The curious among you may be wondering why these two markets were given their names. Etymologists say the term bear market comes from the old proverb “it’s not wise to sell the skin of the bear before you’ve caught it.” Bearskin became a symbol for stocks, and was linked to the belief that investors sold their stock in anticipation that its price would fall. It’s possible that the image of a bull was chosen to symbolize those who rush to buy stock when prices are rising, similar to a bull running toward a flag. These visuals have been with us since the 18th century.

Real-Life Examples
Bull Market or Bear Market? What you need to know

It is not necessary to look back too far to find examples of bull and bear markets. Before the COVID-19 outbreak, we were experiencing the longest bull run in history. It lasted from March of 2009 to March of 2020. Over this period, the S&P500 grew by over 400%. Anyone who invested in 2009 would have been very wealthy by now. Unfortunately, depending on who you talk to, this means that a bearish market will come at some point. However nobody knows when. The previous record of the longest bull run was between October 1990 to March 2000.

The Great Depression is a good example of a decline. The Dow Jones Index dropped by around 80% between 1928 and 1932. The Dow Jones Index fell for four years in a row, which is the longest decline of any bear market. We can see similar trends in micro. The pandemic in March 2020 ended the long bull run we had been enjoying. The transition from the peak of March 23rd 2020 to its lowest point in history took just 33 days. This was the fastest peak-to-trough transition ever recorded.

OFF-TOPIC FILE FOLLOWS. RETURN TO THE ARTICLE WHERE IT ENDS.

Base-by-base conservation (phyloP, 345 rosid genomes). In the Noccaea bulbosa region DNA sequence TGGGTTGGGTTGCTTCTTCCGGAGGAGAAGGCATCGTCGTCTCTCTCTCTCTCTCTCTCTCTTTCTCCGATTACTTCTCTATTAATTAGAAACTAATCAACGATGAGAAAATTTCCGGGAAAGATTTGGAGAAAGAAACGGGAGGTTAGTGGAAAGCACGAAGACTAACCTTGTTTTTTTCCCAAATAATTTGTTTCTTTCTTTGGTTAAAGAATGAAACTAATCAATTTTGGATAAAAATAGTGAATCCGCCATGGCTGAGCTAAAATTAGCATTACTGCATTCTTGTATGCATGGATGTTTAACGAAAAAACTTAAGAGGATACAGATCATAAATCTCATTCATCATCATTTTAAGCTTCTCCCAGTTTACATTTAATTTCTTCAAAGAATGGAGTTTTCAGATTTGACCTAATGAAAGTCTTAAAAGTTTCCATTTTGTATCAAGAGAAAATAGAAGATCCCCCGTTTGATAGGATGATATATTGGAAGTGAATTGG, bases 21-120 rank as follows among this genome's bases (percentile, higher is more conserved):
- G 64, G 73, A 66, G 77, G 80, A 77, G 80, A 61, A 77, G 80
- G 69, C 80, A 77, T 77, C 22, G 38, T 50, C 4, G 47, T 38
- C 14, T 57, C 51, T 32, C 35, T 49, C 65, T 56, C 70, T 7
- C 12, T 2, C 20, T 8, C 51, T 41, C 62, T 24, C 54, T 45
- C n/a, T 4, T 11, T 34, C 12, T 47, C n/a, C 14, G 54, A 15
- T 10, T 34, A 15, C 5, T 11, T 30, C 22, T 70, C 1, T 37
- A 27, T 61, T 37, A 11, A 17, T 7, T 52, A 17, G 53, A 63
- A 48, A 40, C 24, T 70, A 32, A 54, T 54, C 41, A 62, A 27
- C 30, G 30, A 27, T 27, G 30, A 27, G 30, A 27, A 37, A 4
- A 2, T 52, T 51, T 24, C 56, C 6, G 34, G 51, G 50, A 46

It recovered almost as fast, reaching its prior high in just five months. Investors were likely to have been confident that their governments would take the necessary measures to protect them from the effects of pandemic, and therefore that the market could rebound quickly.

What Should you do if the market is in a bull or bear market?
Bull Market or Bear Market? What you need to know

It doesn’t matter how much you know about the theory if you don’t use it to improve your trading and investment decisions. You should know that a bull and bear market are not mutually exclusive. Chances are, your investments will eventually regain the value they lost. The correct reaction depends on several factors. How much risk can you tolerate? You may not be able to tolerate seeing the value of your investments drop for a period.

Consider your investment time frame. Are you looking to maximize profits in a few years or do you want to see quick returns? Swing traders can identify stocks likely to rise in value in the early stages of a bull run and then sell them at their peak. It’s not easy, but the rewards can be huge. You could also choose to be safe and buy stocks you believe have high long-term value at a low price during a bearish market in the hope of seeing huge gains down the road. If you “can” (get it?) If you can “bear” (get it?)

Feeling bullish?
Bull Market or Bear Market? What you need to know

Understanding how bull and bear markets function is a great thing to do as an investor. You can’t expect to make above-average profits if you do not understand how the stock markets work. A word of caution, though: bear and bull markets may not be easy to predict or exploit. In retrospect the market’s trends may seem obvious, but they are rarely so in the heat. You’ll be able to tell whether or not you want to take advantage of the bear or bull market swings.

This article was originally published on Wealth of Geeks. It has been republished by permission.